The hydrides and deuterides of the alloy can be formed using any of the conventional techniques employed for this purpose; namely, by first forming the alloy and then heating the same to a high temperature in the presence of hydrogen or deuterium. Ion implantation and electrolytic techniques can also be used to form the hydride and deuterides. Such techniques are conventional and well known in the art and are described, for example, in the text "Metal Hydrides" by W. M. Mueller, J. P. Blackledge, and G. G. Libowitz, Academic Press, New York, 1968.
With respect to the ratios of elements in the compound deuteride, it can be as follows:
Ni1-x Mx Zy
in which x is 0.1 to 0.9 and y, correspondingly 0.9 to 0.1; Z being the hydrogen or deuterium. It is preferred to use 0.7 of hydrogen per alloy atom. The preferred compound is one in which the alloy comprises an atomic ratio of equal parts of nickel and copper and 0.7 of hydrogen per alloy atom.
It is contemplated that the Tc of the nickel-copper hydrides of the present invention will be approximately 20° K or even higher and possibly up to 70° K. This means that the compounds in the present invention can be formed into wires, cables, thin films, or coils for magnets, as well as other electrical conductors, and will have superconducting properties at temperatures at least about the boiling point of liquid helium (about 4° K) and up to that of liquid nitrogen (about 77° K). This will greatly expand the ability to have resistance-free energy transmission generation and, in general, resistance-free electrical current flow at economically usable temperatures. Once made, the compounds can be formed into wires, cables, films, etc. . . . for use as electrical conductors by means of any of the suitable apparatus presently available for that purpose.
While the exact theory for the present invention is subject to uncertainties, it is believed that the superconductive nature of the instant nickel compounds as opposed to the non-superconductive properties of nickel or nickel hydride is due to the destruction of the magnetic character of the nickel.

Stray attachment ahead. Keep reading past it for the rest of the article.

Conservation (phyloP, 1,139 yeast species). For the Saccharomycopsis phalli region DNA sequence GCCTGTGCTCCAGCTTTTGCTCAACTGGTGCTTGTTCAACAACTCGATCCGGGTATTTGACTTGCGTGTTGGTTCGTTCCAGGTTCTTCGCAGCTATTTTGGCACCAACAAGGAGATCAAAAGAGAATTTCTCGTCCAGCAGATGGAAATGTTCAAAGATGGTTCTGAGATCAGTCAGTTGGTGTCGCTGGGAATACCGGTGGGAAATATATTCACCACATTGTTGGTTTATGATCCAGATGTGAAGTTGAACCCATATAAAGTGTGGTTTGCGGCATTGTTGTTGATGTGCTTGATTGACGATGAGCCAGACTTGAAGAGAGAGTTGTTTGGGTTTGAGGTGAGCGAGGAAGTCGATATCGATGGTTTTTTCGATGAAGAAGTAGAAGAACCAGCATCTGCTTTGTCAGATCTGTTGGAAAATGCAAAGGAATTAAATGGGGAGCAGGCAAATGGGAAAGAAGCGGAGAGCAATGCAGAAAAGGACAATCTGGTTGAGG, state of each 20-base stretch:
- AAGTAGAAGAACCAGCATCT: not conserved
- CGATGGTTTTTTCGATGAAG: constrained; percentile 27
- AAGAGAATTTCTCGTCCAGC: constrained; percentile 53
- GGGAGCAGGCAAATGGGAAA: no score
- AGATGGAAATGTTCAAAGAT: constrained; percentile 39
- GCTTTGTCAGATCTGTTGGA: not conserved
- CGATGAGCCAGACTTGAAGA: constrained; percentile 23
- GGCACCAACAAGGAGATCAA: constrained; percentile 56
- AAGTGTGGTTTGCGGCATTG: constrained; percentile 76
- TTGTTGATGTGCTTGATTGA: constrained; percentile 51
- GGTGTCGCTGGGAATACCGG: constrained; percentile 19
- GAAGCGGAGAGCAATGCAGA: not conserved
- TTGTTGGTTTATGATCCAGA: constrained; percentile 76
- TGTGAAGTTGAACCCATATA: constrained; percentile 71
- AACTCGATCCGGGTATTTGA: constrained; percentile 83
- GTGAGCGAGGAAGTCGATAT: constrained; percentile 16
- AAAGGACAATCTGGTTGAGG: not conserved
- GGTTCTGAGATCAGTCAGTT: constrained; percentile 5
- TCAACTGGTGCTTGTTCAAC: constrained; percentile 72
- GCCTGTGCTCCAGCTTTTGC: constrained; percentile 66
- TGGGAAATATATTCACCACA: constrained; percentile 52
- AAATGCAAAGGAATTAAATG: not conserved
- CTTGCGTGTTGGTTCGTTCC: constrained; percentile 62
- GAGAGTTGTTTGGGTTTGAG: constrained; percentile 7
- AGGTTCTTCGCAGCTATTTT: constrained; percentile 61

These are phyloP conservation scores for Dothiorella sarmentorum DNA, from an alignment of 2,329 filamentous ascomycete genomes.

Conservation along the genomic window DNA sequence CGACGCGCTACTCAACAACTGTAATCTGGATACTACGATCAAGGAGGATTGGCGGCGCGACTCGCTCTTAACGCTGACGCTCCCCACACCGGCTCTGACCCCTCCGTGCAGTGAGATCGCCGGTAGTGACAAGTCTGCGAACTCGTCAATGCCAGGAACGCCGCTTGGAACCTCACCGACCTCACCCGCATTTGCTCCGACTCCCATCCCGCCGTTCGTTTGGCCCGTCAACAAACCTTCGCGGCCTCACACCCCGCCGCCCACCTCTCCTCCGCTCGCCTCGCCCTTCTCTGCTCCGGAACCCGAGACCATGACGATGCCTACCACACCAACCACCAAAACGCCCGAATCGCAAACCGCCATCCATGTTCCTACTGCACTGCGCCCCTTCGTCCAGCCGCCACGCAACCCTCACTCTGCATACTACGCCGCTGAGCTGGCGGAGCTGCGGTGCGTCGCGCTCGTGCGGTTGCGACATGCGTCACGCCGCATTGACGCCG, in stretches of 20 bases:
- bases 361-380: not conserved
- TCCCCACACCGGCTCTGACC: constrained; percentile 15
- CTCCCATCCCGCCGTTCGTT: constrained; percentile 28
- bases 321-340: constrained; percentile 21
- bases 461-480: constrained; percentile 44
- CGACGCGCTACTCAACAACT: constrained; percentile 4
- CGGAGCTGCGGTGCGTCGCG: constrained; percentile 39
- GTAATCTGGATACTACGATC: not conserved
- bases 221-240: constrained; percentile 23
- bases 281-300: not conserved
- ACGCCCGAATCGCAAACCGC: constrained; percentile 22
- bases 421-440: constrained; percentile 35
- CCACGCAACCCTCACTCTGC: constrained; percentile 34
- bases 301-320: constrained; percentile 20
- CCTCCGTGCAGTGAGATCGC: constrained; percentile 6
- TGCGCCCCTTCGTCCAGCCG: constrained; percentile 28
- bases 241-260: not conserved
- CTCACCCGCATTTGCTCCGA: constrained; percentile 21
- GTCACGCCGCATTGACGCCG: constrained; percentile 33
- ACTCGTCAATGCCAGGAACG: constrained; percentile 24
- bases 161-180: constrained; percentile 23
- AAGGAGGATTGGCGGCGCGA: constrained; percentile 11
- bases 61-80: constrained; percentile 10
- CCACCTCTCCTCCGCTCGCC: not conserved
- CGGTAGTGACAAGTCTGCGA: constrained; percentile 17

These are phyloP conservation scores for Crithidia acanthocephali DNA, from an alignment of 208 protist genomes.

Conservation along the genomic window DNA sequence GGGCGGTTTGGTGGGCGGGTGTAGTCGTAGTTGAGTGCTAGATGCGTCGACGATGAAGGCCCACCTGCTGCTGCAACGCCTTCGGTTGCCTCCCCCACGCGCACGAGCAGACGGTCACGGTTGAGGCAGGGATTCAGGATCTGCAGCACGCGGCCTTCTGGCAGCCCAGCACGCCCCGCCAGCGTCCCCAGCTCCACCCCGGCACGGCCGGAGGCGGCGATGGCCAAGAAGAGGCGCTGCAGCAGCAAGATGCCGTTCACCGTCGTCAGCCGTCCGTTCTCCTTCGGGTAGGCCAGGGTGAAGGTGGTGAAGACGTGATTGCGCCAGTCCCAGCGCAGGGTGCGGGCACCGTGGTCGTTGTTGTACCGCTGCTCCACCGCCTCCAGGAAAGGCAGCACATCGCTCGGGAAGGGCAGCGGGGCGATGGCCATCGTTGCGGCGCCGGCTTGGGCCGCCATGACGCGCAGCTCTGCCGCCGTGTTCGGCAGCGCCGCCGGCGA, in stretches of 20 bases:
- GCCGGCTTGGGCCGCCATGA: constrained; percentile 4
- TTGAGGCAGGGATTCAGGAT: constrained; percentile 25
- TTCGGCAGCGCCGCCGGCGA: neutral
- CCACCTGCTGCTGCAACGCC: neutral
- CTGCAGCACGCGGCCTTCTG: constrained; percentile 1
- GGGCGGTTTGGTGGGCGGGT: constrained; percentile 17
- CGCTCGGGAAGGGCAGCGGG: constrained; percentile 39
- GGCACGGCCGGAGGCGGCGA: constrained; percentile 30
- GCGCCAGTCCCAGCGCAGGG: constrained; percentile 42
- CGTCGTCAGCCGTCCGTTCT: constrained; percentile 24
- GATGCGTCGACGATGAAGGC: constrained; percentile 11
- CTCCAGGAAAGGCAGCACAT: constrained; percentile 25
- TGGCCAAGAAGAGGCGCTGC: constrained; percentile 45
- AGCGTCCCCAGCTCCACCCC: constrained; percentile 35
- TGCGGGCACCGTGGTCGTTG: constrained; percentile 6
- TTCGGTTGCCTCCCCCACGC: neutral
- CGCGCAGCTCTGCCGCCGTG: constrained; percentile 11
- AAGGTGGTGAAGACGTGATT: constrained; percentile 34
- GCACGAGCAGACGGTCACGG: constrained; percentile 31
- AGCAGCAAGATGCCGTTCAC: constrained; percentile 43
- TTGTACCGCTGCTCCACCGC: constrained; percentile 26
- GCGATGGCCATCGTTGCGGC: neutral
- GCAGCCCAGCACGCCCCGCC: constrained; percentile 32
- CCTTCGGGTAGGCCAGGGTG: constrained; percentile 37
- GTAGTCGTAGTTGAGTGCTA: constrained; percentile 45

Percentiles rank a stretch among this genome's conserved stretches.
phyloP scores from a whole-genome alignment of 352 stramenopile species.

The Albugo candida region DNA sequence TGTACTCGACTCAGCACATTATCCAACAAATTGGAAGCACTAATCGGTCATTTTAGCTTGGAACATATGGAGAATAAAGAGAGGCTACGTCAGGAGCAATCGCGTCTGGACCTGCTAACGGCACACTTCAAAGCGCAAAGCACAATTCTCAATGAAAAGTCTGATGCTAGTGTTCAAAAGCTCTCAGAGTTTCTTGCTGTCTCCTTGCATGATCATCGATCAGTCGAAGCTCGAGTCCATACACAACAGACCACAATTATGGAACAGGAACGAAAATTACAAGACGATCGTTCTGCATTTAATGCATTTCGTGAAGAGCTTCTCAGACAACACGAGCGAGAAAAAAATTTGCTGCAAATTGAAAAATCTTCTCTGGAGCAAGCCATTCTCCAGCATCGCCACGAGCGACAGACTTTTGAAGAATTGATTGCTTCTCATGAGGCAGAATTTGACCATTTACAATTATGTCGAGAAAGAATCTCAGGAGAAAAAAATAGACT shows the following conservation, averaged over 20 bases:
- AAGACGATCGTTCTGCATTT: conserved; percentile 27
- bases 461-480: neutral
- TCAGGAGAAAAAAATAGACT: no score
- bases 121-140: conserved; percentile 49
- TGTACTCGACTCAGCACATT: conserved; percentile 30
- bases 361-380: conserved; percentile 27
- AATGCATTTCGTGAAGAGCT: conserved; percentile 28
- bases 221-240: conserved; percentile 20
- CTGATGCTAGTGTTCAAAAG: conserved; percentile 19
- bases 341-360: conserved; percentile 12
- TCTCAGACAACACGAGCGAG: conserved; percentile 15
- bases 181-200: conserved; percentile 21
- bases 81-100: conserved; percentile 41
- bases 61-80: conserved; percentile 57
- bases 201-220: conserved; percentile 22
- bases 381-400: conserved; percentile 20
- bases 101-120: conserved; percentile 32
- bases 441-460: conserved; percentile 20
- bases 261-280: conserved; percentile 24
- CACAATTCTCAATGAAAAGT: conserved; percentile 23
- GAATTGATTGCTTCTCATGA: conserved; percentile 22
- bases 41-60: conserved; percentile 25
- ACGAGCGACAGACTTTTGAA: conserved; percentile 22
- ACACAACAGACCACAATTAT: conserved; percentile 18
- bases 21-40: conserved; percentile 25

An explanation of the superconductive properties of elements and compounds is gained from the expression developed by Bardeen et al. [Bardeen et al, Phsy. Rev. 106, 162 (1957); 108, 1175 (1957)], hereinafter called the BCS expression. ##EQU1## where ωo is a typical phonon (sound wave) frequency, N(o) is the density of electron states at the Fermi energy, and V is the effective interaction energy between two electrons: the coupling must be attractive (N(o)V positive in this notation) to obtain a pairing of electrons which leads to superconductivity. The net interaction between electrons can be expressed as
where λ is the attractive compound arising from electron-phonon interactions and μ* represents the completing repulsion due to Coulomb forces.
The best (highest Tc) superconductors would then be characterized by the largest electron-phonon coupling λ and the smallest repulsion term μ*.
Finally we may estimate the transition temperatures of some nickel compounds on the basis of the above theory. First of all, pure nickel is ferromagnetic and non-superconducting. This has been attributed to a large effecive repulsion μ* between electrons which overcomes the attractive forces due to phonon coupling: hence μNi *≧λNi and Tc = O.
The case of Nickel Hydride has been considered in band structure calculations of the electronic properties. The results indicate a much larger electronic density of states N(o) in NIH than the corresponding density of PdH. Consequently the parameter λ should be enormously larger in NiH than in any of the cases discussed above and result in a superior superconductor with very high Tc. Specifically the calculated values are NNiH (o) = 4.5HPdH (o) and correspondingly we estimate λNiH ≃ 2. More accurate estimates require detailed calculations of the type given by Papaconstantopoulos et al., Phys. Rev. Lett. 35, 110 (1975).
Experiments on NiH have shown that this compound is unfortunately not superconducting. Again the explanation of this case rests on the magnetic properties of nickel which imply a large value of μ* and consequent inability of the electrons to form superconducting pairs.
Clearly the nickel hydride systems would be excellent superconductors if one could destroy the innate magnetic character of nickel and thus reduce μ*. The destruction of magnetism by addition of copper favors the NiCuH alloy. A crude estimate of the Tc for this material is (from Eq. 2): ##EQU2## By necessity this estimate is crude. However, the result is extremely promising despite the relatively large value of μ* = 1 which was used to obtain a reasonable estimate of Tc. Similar considerations apply to NiAgH and NiAuH.